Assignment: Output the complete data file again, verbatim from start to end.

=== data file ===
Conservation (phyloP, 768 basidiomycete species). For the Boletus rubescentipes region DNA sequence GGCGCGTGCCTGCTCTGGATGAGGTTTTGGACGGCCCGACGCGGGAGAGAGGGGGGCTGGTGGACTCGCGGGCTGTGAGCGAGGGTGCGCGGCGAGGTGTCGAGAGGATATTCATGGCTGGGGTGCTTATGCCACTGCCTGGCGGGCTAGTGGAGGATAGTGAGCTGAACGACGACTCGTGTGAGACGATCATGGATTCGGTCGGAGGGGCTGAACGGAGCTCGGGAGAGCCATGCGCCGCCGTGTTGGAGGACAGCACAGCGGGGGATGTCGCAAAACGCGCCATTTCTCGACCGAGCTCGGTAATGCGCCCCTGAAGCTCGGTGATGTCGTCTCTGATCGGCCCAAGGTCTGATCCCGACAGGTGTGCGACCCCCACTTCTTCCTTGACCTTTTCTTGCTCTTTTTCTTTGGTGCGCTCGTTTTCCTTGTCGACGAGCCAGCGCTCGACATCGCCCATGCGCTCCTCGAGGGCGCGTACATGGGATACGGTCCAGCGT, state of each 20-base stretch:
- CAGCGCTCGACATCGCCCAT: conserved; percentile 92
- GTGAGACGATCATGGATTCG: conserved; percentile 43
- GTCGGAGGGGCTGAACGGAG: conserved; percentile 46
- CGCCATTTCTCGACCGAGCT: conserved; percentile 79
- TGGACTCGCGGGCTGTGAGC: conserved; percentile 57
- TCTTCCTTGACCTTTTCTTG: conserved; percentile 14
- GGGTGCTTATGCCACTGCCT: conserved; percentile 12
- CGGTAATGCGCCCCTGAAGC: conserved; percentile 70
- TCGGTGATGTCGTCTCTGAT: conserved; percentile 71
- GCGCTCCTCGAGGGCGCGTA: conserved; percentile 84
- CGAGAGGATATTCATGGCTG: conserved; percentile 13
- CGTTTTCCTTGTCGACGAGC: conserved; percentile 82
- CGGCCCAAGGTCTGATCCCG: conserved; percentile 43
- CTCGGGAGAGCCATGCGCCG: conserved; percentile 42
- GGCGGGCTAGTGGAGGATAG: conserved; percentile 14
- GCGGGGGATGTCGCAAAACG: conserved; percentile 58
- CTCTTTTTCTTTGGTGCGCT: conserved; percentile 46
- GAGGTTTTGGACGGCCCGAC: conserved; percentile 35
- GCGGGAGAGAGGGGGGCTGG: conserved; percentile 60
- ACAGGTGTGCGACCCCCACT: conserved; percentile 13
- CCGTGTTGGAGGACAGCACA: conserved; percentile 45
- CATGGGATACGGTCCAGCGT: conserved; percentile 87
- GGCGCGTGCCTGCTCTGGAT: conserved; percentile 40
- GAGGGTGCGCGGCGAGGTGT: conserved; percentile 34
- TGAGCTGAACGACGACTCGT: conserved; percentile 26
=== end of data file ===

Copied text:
Conservation (phyloP, 768 basidiomycete species). For the Boletus rubescentipes region DNA sequence GGCGCGTGCCTGCTCTGGATGAGGTTTTGGACGGCCCGACGCGGGAGAGAGGGGGGCTGGTGGACTCGCGGGCTGTGAGCGAGGGTGCGCGGCGAGGTGTCGAGAGGATATTCATGGCTGGGGTGCTTATGCCACTGCCTGGCGGGCTAGTGGAGGATAGTGAGCTGAACGACGACTCGTGTGAGACGATCATGGATTCGGTCGGAGGGGCTGAACGGAGCTCGGGAGAGCCATGCGCCGCCGTGTTGGAGGACAGCACAGCGGGGGATGTCGCAAAACGCGCCATTTCTCGACCGAGCTCGGTAATGCGCCCCTGAAGCTCGGTGATGTCGTCTCTGATCGGCCCAAGGTCTGATCCCGACAGGTGTGCGACCCCCACTTCTTCCTTGACCTTTTCTTGCTCTTTTTCTTTGGTGCGCTCGTTTTCCTTGTCGACGAGCCAGCGCTCGACATCGCCCATGCGCTCCTCGAGGGCGCGTACATGGGATACGGTCCAGCGT, state of each 20-base stretch:
- CAGCGCTCGACATCGCCCAT: conserved; percentile 92
- GTGAGACGATCATGGATTCG: conserved; percentile 43
- GTCGGAGGGGCTGAACGGAG: conserved; percentile 46
- CGCCATTTCTCGACCGAGCT: conserved; percentile 79
- TGGACTCGCGGGCTGTGAGC: conserved; percentile 57
- TCTTCCTTGACCTTTTCTTG: conserved; percentile 14
- GGGTGCTTATGCCACTGCCT: conserved; percentile 12
- CGGTAATGCGCCCCTGAAGC: conserved; percentile 70
- TCGGTGATGTCGTCTCTGAT: conserved; percentile 71
- GCGCTCCTCGAGGGCGCGTA: conserved; percentile 84
- CGAGAGGATATTCATGGCTG: conserved; percentile 13
- CGTTTTCCTTGTCGACGAGC: conserved; percentile 82
- CGGCCCAAGGTCTGATCCCG: conserved; percentile 43
- CTCGGGAGAGCCATGCGCCG: conserved; percentile 42
- GGCGGGCTAGTGGAGGATAG: conserved; percentile 14
- GCGGGGGATGTCGCAAAACG: conserved; percentile 58
- CTCTTTTTCTTTGGTGCGCT: conserved; percentile 46
- GAGGTTTTGGACGGCCCGAC: conserved; percentile 35
- GCGGGAGAGAGGGGGGCTGG: conserved; percentile 60
- ACAGGTGTGCGACCCCCACT: conserved; percentile 13
- CCGTGTTGGAGGACAGCACA: conserved; percentile 45
- CATGGGATACGGTCCAGCGT: conserved; percentile 87
- GGCGCGTGCCTGCTCTGGAT: conserved; percentile 40
- GAGGGTGCGCGGCGAGGTGT: conserved; percentile 34
- TGAGCTGAACGACGACTCGT: conserved; percentile 26